Why the Driver Who “Left-Hooked” a Tiki Bartender on Her Bike Deserved a Ticket

Desira Miller. Photo: Lost Lake
Desira Miller. Photo: Lost Lake

In addition to being a bicycle advocate, I’m a longtime tiki bar aficionado. So few things make me angrier than a reckless driver seriously injuring a tiki bartender on her bike, and not even getting a traffic citation.

That’s exactly what happened on the evening of Friday, August 10, when Desira “Baby D” Miller, who works at Lost Lake, 3154 West Diversey in Avondale, was biking home with her boyfriend. According to Police News Affairs, they were pedaling south on Central Park Avenue at Belmont when a northbound CTA bus operator made a left turn, slamming into Miller. She suffered a skull fracture, a compound leg fracture, a broken shoulder blade, and a broken rib.

Thankfully, Miller, who’s 27, came home from the hospital last week, and was in good spirits, according to Block Club Chicago. She has health insurance through Lost Lake that will help cover her insurance bills, but she won’t be able to work for three months. To assist her with expenses during that time, the bar held a fundraising party last Wednesday, and friends launched a GoFundMe page that has raised more than $6,400 to date.

Anatomy of a left-hook crash. Image: Keating Law
Anatomy of a left-hook crash. Image: Keating Law

While it’s great to know that Miller will likely be OK in the long run, it’s infuriating that the bus operator may face no consequences for their recklessness. According to police, the bus driver wasn’t ticketed because both vehicles had the green.

That’s absurd, because the operator who was responsible for this “left-hook” crash was clearly in violation of the law. As bike lawyer Michael Keating explained in a blog post, Section 11-902 of the Illinois Rules of the Road explicitly states that “the driver of a vehicle intending to turn to the left within an intersection” is required to yield to an oncoming bicyclist “which is so close as to constitute an immediate hazard.”

Therefore, Keating notes, “a left turn may only be made when it is safe to do so. Simple logic dictates that anytime a collision occurs as a result of the ‘left hook,’ that was not a safe time for the motorist to make a turn.”

It’s also not clear that the bus driver will face any discipline from the CTA. When I recently contacted the agency, spokesman Stephen Mayberry provided no update, other than the statement, “CTA is fully committed to investigating the circumstances surrounding this incident. While accidents like these are extremely rare, we believe that one collision is one too many.”

The CTA has a poor track record for disciplining reckless and distracted bus operators. A recent Sun-Times investigation found that, despite a supposed “zero tolerance” policy towards operating buses or trains while using a cell phone, bus operators who are caught using a phone while working are rarely fired, even if their distracted driving results in a crash.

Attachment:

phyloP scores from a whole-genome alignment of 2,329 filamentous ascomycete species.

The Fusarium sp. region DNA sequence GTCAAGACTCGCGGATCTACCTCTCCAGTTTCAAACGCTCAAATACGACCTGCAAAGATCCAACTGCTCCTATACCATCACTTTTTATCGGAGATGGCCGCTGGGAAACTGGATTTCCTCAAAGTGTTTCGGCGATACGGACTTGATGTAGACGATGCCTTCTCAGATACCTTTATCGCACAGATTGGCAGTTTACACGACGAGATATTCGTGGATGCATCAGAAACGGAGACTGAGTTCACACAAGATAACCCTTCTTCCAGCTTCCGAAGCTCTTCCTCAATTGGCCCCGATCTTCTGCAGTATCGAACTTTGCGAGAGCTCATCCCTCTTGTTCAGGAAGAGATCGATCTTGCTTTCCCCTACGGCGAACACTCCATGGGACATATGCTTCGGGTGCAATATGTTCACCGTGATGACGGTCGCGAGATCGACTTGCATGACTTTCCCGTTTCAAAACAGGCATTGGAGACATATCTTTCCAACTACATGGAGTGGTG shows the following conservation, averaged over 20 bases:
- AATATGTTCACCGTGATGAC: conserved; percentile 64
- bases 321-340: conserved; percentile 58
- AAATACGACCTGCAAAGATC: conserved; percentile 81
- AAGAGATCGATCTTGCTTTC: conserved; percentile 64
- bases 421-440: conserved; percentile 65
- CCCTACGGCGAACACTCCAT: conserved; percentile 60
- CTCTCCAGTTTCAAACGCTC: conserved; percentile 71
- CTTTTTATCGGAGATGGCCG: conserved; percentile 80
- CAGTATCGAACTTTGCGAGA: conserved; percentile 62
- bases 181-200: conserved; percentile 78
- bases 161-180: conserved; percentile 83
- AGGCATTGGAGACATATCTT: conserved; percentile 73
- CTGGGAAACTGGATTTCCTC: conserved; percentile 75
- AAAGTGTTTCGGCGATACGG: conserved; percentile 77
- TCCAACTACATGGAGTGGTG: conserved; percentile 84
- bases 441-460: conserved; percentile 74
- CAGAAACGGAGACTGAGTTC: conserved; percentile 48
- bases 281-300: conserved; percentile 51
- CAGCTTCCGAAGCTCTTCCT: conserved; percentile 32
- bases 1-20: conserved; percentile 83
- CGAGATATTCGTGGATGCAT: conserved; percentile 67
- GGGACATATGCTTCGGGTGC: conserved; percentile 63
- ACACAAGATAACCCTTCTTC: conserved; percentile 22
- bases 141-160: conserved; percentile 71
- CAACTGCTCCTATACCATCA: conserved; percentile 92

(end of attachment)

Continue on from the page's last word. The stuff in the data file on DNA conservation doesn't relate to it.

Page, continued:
Needless to say, bicyclists who are doing nothing wrong shouldn’t have to worry about being grievously injured or killed by reckless or negligent motorists. If the bus driver who seriously injured Miller faces no penalty for their obviously illegal behavior, it will send the message to other CTA operators that failing to yield to oncoming traffic and keep a lookout for vulnerable road users is no big deal.

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  • Jake J. Phineas

    “If this bus driver faces no penalty for their obviously illegal behavior, it will send the message to other drivers that failing to yield to oncoming traffic and keep a lookout for vulnerable road users is no big deal.” Well hopefully the CTA driver was an illegal alien because that means they did nothing wrong, right Greenfield?

  • David P.

    Perhaps you can respond to the content of the article instead of using it, or wherever, as a platform for a pet subject?

  • Jake J. Phineas

    Well, Greenfield wrote a long article about how it was noble to let an illegal alien go after hitting a cyclist. So him talking about how mad it makes him in this case really is confusing to me. Seems like a really inconsistent attitude.

  • johnaustingreenfield

    Yeah, SBC is not a platform for spouting irrelevant anti-immigrant rhetoric. Comment along those lines will be deleted and repeat offenders will be banned from commenting, per our comment moderation policy:
    http://chi.streetsblog.org/about/comment-moderation-policy/

  • Riley Casey

    Why is the cyclist victim’s insurance in play at all? Why is there a Go Fund me needed for this person ? The bus driver did serious harm to the cyclist on behalf of the CTA. Why are they not making her whole for ALL of the consequences of their actions?

  • Tooscrapps

    I believe the Go Fund Me is for loss of income. That would be covered by a supplementary insurance, which few people carry, not health insurance. She could take paid sick leave, but again, in Chicago, employers only must offer 5 days of paid sick leave.

    If she sues, she can recoup the loss of income, but that could take months/years.

  • Guest

    Typically if you are injured by someone else’s negligence, your health insurance pays your medical bills, so you can get treated immediately. Your health insurer then brings a subrogation claim against the negligent party, to recoup what it spent on your medical bills.

  • Carter O’Brien

    Maybe I am missing something obvious, but going from Diversey and Kedzie to southbound on Central Park at Belmont doesn’t seem to follow the narrative. It doesn’t change the bus driver’s
    responsibility, but it would be helpful to know what the actual dynamics were, as Belmont in Avondale will be stuck with this construction hot mess for many months (and then next year when they re-close the segment by Kuma’s to finish the work started earlier this summer).

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